Senior leadership has the challenge of creating workplace resilience to encourage staff to protect themselves against bullying.
Professor Michael Bernard
While getting rid of bullying behaviour is everyone’s responsibility, senior leaders also need to go through educational programs to fly the flag that says that within each of us resides great power to cope with adverse events, including bullying and other forms of anti-social behaviour. We need to increase workplace resilience to ensure that we’re helping all members of our society grow the self-acceptance, self-confidence and self-belief that are essential elements of coping with adversity.
In our society, we’re somehow disempowering people of all ages because of the belief that not only is bullying bad, but it is something awful and terrible, and, therefore, we have no choice but to feel devastated.
Whether at work or at home, bullying is bad—in whatever form it takes, physical, verbal, social exclusionary or cyber-bullying. And bullying has the potential to greatly wound victims. When someone who is more powerful says derogatory things, applies pressure to do something against your values or wishes, or excludes or physically harms you, it is normal for emotions to be greatly affected, including feelings of inadequacy, embarrassment, depression, helplessness, anxiety or rage.
Constructive and protective action
By feeling less wounded and in emotional turmoil, it is easier to stand up to bullying and take constructive and protective action.
“Workplace risk management procedures are important to decrease the incidence of bullying. So, too, is restorative justice and measures where offenders are encouraged to take responsibility for their actions and to repair the harm they’ve done.”
The importance of workplace resilience
However, just as bullying has the potential for significant emotional harm, so, too, do individuals have the potential to be less vulnerable and more resilient against bullying. What is now abundantly clear is that your mindset about bullying largely determines the impact of the bullying on your emotional and behavioural response.
Research shows that a major contributing factor to the helplessness, despair, depression and rage of people who’ve been bullied is their tendency to take bullying behaviour personally: ‘Because I’m being picked on, there must be something wrong with me. This is awful, I can’t cope.’ This self-talk reflects an attitude of self-depreciation. The blame should be placed on the bully, not the bullied.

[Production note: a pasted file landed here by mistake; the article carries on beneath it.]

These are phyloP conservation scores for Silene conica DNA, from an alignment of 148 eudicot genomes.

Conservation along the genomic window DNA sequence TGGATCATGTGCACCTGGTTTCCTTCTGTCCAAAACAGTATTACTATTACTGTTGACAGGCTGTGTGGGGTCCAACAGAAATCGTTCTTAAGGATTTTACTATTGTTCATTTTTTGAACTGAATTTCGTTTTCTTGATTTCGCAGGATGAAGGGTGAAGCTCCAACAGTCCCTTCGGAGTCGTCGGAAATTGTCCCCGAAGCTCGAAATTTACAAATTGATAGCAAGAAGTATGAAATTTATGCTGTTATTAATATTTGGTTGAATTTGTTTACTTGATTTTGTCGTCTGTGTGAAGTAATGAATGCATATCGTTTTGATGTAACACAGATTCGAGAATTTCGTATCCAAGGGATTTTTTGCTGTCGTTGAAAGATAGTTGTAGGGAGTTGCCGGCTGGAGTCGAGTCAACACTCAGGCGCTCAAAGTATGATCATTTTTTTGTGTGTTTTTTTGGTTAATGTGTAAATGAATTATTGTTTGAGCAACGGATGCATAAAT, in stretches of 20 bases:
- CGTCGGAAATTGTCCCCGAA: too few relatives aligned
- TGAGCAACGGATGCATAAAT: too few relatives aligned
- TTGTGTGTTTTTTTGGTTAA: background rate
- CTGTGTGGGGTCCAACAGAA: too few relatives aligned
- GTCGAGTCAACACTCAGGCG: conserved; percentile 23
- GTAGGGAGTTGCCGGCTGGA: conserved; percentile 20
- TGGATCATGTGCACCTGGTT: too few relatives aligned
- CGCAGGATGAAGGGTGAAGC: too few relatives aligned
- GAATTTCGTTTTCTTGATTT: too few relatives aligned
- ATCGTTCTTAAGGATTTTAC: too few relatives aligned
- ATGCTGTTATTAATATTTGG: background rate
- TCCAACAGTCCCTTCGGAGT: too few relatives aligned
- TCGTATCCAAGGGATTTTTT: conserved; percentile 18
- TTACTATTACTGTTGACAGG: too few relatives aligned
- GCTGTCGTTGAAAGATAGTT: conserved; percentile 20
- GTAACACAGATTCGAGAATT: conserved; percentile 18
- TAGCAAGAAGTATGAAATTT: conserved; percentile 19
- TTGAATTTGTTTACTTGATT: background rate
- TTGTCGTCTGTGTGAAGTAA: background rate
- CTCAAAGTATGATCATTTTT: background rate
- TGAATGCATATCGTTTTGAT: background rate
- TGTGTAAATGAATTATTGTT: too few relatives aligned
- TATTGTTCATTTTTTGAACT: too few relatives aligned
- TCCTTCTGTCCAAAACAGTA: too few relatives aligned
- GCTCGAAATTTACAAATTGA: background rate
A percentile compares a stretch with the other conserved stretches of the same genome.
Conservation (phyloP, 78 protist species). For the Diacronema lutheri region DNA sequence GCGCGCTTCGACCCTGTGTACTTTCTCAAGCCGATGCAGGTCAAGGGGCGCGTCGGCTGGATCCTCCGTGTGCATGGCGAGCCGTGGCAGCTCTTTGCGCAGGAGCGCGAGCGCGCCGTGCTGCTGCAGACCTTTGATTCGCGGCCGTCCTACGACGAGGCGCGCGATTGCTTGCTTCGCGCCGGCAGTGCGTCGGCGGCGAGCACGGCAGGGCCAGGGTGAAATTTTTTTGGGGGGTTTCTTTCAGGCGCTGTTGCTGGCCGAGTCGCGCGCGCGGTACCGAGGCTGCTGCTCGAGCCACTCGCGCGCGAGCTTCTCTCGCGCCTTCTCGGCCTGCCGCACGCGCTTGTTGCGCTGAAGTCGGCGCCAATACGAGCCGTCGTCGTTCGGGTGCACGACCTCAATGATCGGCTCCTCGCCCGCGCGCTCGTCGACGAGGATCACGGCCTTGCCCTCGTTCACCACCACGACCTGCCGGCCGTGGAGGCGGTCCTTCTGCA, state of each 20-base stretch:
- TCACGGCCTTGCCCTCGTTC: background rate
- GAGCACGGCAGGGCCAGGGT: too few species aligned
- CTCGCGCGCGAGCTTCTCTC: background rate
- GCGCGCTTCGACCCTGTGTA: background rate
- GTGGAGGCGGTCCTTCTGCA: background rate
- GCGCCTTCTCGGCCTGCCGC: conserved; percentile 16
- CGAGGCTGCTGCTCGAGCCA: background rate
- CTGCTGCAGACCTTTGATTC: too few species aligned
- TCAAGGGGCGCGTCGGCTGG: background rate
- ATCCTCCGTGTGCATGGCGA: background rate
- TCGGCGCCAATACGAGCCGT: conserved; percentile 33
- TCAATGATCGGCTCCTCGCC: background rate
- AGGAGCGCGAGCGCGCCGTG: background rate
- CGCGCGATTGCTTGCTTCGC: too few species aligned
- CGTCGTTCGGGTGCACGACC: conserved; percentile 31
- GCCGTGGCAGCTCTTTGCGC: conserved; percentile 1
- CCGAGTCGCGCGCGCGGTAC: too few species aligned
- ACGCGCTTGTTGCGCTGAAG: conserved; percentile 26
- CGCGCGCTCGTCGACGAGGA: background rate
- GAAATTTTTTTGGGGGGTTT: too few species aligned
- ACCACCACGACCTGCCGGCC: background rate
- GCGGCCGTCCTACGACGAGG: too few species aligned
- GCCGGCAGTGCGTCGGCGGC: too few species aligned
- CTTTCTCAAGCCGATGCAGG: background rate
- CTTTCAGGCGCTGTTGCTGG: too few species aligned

In contrast, people of all ages who have not been wounded by bullying have a strong amount of self-acceptance. They protect themselves emotionally by thinking, ‘While it stinks to be bullied, I’m still a worthwhile person. I can cope.’
Let’s recall what Epictetus wrote over 2000 years ago; namely, ‘people are not affected by events but by their view of events’ and Shakespeare said that ‘Things are neither good nor bad, but thinking makes them so.’
Resilience: a case study
John has just been hired by a large electronic firm to chase up unpaid accounts and to provide regular updates and progress reports. His manager has sworn at and abused him for being late in the delivery of this month’s summary. This is not the first time his manager has bullied him. John is managing the emotional impact of his abusive encounters with his superior. He refuses to take the abuse personally. John reminds himself that while the abuse is unacceptable, he can and will cope with it. His calmness in the line of fire not only helps maintain his mental health, it also gives him the breathing space to see what, if anything, he can also do to get his manager to change the way she communicates—or to find a different job.
While state government departments have published useful guides for helping employees deal with workplace bullying (e.g., keep a record, seek advice, follow grievous complaint procedures), the ability of individuals to cope with bullying should be underlined and illustrated.
Employees at all levels in your organisation need to know the importance of talking to someone to gain support, including exploring ways to get the person to stop bullying.
So, when we think about ways to help people to combat bullying, let’s make sure that we teach that it’s our mindset that’s important and that we have a choice in the mindset we bring to the act of bullying.